08/23/1998 20:33:21 Kiriyenko a failed experiment for Yeltsin
By Oleg Shchedrov
MOSCOW, Aug 23 (Reuters) - Sergei Kiriyenko, sacked as
Russia's prime minister on Sunday after just four months in
office, is likely to go down as a short-lived, failed experiment
by President Boris Yeltsin.
The neat, scholarly-looking 36-year-old former banker
oversaw Russia's plunge into a deep financial crisis which went
all the way to a de facto devaluation of the rouble and what
amounted to a debt default.
Parliament blamed him and Yeltsin for the crisis on Friday.
But Kiriyenko portrayed himself as a victim of years of
failed economic policy by his predecessors, global economic
problems and parliament's refusal to pass all his proposed
"It is not disputes over resignations that are important now
but getting down to work on ending the crisis," he said.
When Yeltsin unexpectedly sacked veteran prime minister
Viktor Chernomyrdin on March 23 and plucked Kiriyenko from
relative obscurity, editors had to struggle to find anything in
their files about the former energy minister.
Kiriyenko, who had been in government for less than a year
after a career as a banker and oil company manager in the Volga
city of Nizhny Novgorod, said his appointment was a complete
surprise for him. He was told to accelerate reforms.
His appointment also shocked the public, but was typical of
Yeltsin who wants to nurture a new generation of politicians.
Before Kiriyenko, Yeltsin promoted Nizhny Novgorod governor
Boris Nemtsov, now 38, to be a first deputy prime minister. By
the time Kiriyenko was appointed a year later, Nemtsov seemed to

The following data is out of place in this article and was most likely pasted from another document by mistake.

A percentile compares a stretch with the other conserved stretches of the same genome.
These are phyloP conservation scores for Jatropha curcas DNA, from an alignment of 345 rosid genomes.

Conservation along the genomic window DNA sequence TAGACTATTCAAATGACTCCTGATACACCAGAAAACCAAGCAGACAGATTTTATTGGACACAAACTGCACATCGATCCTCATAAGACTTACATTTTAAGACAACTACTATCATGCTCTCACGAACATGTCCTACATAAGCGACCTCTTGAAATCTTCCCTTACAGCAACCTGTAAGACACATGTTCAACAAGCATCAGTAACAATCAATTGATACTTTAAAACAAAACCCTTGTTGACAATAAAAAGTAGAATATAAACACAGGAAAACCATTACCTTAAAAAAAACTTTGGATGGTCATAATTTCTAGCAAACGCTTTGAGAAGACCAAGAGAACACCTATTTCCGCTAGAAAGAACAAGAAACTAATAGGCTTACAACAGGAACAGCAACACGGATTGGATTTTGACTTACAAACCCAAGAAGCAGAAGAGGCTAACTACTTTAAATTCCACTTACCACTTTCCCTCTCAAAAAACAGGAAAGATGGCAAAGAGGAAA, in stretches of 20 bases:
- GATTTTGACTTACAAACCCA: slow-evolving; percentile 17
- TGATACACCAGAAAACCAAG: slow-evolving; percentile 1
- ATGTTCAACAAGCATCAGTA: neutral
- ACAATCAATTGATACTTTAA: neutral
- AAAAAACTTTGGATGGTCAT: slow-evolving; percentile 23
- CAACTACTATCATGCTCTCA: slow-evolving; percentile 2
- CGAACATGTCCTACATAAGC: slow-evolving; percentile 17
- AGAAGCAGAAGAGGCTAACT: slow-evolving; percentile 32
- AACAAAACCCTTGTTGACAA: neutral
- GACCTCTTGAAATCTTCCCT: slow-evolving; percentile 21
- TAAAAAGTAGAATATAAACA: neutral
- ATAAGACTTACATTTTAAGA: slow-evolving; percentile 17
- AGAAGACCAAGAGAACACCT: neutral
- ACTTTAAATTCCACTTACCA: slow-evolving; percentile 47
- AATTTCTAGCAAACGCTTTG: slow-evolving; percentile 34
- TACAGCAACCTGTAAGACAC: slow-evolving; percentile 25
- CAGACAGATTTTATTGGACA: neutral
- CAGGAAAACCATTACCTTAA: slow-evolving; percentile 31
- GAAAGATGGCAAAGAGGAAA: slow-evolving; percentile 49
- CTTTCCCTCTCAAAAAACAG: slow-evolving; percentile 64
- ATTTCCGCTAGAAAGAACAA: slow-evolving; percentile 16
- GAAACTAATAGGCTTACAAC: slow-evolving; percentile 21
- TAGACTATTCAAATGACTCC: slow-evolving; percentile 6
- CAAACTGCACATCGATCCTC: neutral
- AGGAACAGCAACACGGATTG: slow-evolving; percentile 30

have lost much of his power and much of his credit with Yeltsin.
It took Yeltsin a whole month and a threat to dissolve
parliament to get the Communist-led State Duma (lower house) to
approve Kiriyenko. Deputies said he was inexperienced and too
young for the job.
In contrast to the down-to-earth Chernomyrdin, Kiriyenko did
not flirt with the Duma. He bluntly warned deputies that the
Russian economy was in an alarming state and said tough measures
were needed to improve matters.
But it soon became clear the lightweight Kiriyenko needed
more support to keep things running. He has no political party
behind him and no backing beyond Yeltsin's.
Yeltsin brought back Anatoly Chubais, a former finance
minister and first deputy premier, to negotiate with
international financial institutions.
Yeltsin also named his old ally Boris Fyodorov as head of
the tax service to try to make Russians pay their taxes.
Chubais arranged a $22 billion credit from the International
Monetary Fund and tax collection showed signs of improving.
But shares plummeted, banks ran into severe problems and
unpaid miners blocked railways. The country slid deep into
The Duma rejected much of Kiriyenko's anti-crisis programme,
prompting the government to take tough and unpopular steps, but
failed to restore investors' confidence.
The government effectively devalued the rouble on August 17
and in effect defaulted on debt payments, sparking more panic on
the markets and rocketing dollar rates.
"The biggest problem was that we failed to win confidence,"
Chubais said, explaining the move.
Kiriyenko and central bank chairman Sergei Dubinin were
reported by Russian news agencies to have offered their
resignations but Yeltsin has kept them on.
Kiriyenko's sacking appears to have been no less a surprise
to him than his appointment. His press office said on Sunday
that he had been holding meetings all weekend to prepare urgent
measures to tackle the effects of crisis.
"He is not responsible for what is actually happening,
because he hasn't had time to do anything real," Yeltsin's
liberal opponent Grigory Yavlinsky said last week. "But he is
responsible for assuming a job he did not measure up to."